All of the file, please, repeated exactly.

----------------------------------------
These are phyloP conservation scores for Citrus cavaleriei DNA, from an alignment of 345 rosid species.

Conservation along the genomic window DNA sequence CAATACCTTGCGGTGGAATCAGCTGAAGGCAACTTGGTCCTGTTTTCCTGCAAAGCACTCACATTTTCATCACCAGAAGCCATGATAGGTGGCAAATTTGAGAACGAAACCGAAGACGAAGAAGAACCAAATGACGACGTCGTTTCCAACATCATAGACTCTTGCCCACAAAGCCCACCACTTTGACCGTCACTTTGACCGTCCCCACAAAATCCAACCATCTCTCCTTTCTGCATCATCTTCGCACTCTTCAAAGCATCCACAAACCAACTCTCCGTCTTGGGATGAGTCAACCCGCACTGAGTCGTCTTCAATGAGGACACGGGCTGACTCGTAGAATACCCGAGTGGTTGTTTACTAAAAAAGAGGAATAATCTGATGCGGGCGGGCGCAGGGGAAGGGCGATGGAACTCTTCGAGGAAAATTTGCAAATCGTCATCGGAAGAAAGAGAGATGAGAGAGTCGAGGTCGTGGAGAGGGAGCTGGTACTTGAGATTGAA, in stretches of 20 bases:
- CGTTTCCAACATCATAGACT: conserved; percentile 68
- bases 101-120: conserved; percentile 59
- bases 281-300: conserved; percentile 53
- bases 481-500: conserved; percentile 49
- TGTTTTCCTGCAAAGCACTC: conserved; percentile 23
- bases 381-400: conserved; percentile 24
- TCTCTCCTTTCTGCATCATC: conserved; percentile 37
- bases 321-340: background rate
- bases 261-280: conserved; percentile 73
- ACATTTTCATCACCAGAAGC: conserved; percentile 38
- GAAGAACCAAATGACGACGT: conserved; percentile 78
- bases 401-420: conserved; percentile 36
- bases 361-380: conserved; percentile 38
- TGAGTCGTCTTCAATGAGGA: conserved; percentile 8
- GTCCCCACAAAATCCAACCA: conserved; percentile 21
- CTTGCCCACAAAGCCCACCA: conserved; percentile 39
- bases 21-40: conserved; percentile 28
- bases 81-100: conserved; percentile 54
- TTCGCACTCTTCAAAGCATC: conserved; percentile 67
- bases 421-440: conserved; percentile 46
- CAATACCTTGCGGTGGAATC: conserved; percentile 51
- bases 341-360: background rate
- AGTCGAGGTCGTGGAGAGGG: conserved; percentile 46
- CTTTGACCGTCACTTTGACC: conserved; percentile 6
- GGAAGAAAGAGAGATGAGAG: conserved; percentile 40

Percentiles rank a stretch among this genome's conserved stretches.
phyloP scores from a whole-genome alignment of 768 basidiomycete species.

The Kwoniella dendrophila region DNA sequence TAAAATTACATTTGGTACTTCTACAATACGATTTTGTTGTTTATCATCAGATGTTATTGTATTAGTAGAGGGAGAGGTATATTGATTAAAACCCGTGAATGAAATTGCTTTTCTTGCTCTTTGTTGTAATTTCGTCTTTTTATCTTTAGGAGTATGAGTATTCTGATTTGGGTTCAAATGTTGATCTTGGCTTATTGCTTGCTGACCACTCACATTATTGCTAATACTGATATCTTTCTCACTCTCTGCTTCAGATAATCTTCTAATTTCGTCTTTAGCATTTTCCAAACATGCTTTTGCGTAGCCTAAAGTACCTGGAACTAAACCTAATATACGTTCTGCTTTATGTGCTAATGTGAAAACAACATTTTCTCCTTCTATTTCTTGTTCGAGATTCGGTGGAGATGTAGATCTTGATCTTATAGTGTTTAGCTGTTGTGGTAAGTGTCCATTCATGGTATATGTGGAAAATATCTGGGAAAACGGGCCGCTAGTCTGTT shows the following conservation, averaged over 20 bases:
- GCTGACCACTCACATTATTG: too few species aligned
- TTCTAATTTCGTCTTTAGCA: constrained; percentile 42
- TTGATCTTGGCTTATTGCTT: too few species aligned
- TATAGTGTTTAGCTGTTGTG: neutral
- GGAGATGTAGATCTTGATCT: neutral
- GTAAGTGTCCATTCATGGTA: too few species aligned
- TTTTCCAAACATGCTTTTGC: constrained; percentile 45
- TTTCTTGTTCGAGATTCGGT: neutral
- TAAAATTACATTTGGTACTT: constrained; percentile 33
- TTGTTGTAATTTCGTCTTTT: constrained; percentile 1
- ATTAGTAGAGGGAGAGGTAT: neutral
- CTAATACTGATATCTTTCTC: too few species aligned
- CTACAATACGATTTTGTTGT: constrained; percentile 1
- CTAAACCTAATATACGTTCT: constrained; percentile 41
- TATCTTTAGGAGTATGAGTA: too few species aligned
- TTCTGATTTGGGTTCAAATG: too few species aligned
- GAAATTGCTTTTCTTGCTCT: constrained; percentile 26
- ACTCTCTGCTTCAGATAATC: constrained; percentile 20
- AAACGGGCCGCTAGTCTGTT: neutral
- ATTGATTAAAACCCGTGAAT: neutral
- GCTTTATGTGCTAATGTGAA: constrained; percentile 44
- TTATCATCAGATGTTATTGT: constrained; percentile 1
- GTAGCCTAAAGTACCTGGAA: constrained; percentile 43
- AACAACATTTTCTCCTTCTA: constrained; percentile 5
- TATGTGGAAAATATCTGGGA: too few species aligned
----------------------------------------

These are phyloP conservation scores for Citrus cavaleriei DNA, from an alignment of 345 rosid species.

Conservation along the genomic window DNA sequence CAATACCTTGCGGTGGAATCAGCTGAAGGCAACTTGGTCCTGTTTTCCTGCAAAGCACTCACATTTTCATCACCAGAAGCCATGATAGGTGGCAAATTTGAGAACGAAACCGAAGACGAAGAAGAACCAAATGACGACGTCGTTTCCAACATCATAGACTCTTGCCCACAAAGCCCACCACTTTGACCGTCACTTTGACCGTCCCCACAAAATCCAACCATCTCTCCTTTCTGCATCATCTTCGCACTCTTCAAAGCATCCACAAACCAACTCTCCGTCTTGGGATGAGTCAACCCGCACTGAGTCGTCTTCAATGAGGACACGGGCTGACTCGTAGAATACCCGAGTGGTTGTTTACTAAAAAAGAGGAATAATCTGATGCGGGCGGGCGCAGGGGAAGGGCGATGGAACTCTTCGAGGAAAATTTGCAAATCGTCATCGGAAGAAAGAGAGATGAGAGAGTCGAGGTCGTGGAGAGGGAGCTGGTACTTGAGATTGAA, in stretches of 20 bases:
- CGTTTCCAACATCATAGACT: conserved; percentile 68
- bases 101-120: conserved; percentile 59
- bases 281-300: conserved; percentile 53
- bases 481-500: conserved; percentile 49
- TGTTTTCCTGCAAAGCACTC: conserved; percentile 23
- bases 381-400: conserved; percentile 24
- TCTCTCCTTTCTGCATCATC: conserved; percentile 37
- bases 321-340: background rate
- bases 261-280: conserved; percentile 73
- ACATTTTCATCACCAGAAGC: conserved; percentile 38
- GAAGAACCAAATGACGACGT: conserved; percentile 78
- bases 401-420: conserved; percentile 36
- bases 361-380: conserved; percentile 38
- TGAGTCGTCTTCAATGAGGA: conserved; percentile 8
- GTCCCCACAAAATCCAACCA: conserved; percentile 21
- CTTGCCCACAAAGCCCACCA: conserved; percentile 39
- bases 21-40: conserved; percentile 28
- bases 81-100: conserved; percentile 54
- TTCGCACTCTTCAAAGCATC: conserved; percentile 67
- bases 421-440: conserved; percentile 46
- CAATACCTTGCGGTGGAATC: conserved; percentile 51
- bases 341-360: background rate
- AGTCGAGGTCGTGGAGAGGG: conserved; percentile 46
- CTTTGACCGTCACTTTGACC: conserved; percentile 6
- GGAAGAAAGAGAGATGAGAG: conserved; percentile 40

Percentiles rank a stretch among this genome's conserved stretches.
phyloP scores from a whole-genome alignment of 768 basidiomycete species.

The Kwoniella dendrophila region DNA sequence TAAAATTACATTTGGTACTTCTACAATACGATTTTGTTGTTTATCATCAGATGTTATTGTATTAGTAGAGGGAGAGGTATATTGATTAAAACCCGTGAATGAAATTGCTTTTCTTGCTCTTTGTTGTAATTTCGTCTTTTTATCTTTAGGAGTATGAGTATTCTGATTTGGGTTCAAATGTTGATCTTGGCTTATTGCTTGCTGACCACTCACATTATTGCTAATACTGATATCTTTCTCACTCTCTGCTTCAGATAATCTTCTAATTTCGTCTTTAGCATTTTCCAAACATGCTTTTGCGTAGCCTAAAGTACCTGGAACTAAACCTAATATACGTTCTGCTTTATGTGCTAATGTGAAAACAACATTTTCTCCTTCTATTTCTTGTTCGAGATTCGGTGGAGATGTAGATCTTGATCTTATAGTGTTTAGCTGTTGTGGTAAGTGTCCATTCATGGTATATGTGGAAAATATCTGGGAAAACGGGCCGCTAGTCTGTT shows the following conservation, averaged over 20 bases:
- GCTGACCACTCACATTATTG: too few species aligned
- TTCTAATTTCGTCTTTAGCA: constrained; percentile 42
- TTGATCTTGGCTTATTGCTT: too few species aligned
- TATAGTGTTTAGCTGTTGTG: neutral
- GGAGATGTAGATCTTGATCT: neutral
- GTAAGTGTCCATTCATGGTA: too few species aligned
- TTTTCCAAACATGCTTTTGC: constrained; percentile 45
- TTTCTTGTTCGAGATTCGGT: neutral
- TAAAATTACATTTGGTACTT: constrained; percentile 33
- TTGTTGTAATTTCGTCTTTT: constrained; percentile 1
- ATTAGTAGAGGGAGAGGTAT: neutral
- CTAATACTGATATCTTTCTC: too few species aligned
- CTACAATACGATTTTGTTGT: constrained; percentile 1
- CTAAACCTAATATACGTTCT: constrained; percentile 41
- TATCTTTAGGAGTATGAGTA: too few species aligned
- TTCTGATTTGGGTTCAAATG: too few species aligned
- GAAATTGCTTTTCTTGCTCT: constrained; percentile 26
- ACTCTCTGCTTCAGATAATC: constrained; percentile 20
- AAACGGGCCGCTAGTCTGTT: neutral
- ATTGATTAAAACCCGTGAAT: neutral
- GCTTTATGTGCTAATGTGAA: constrained; percentile 44
- TTATCATCAGATGTTATTGT: constrained; percentile 1
- GTAGCCTAAAGTACCTGGAA: constrained; percentile 43
- AACAACATTTTCTCCTTCTA: constrained; percentile 5
- TATGTGGAAAATATCTGGGA: too few species aligned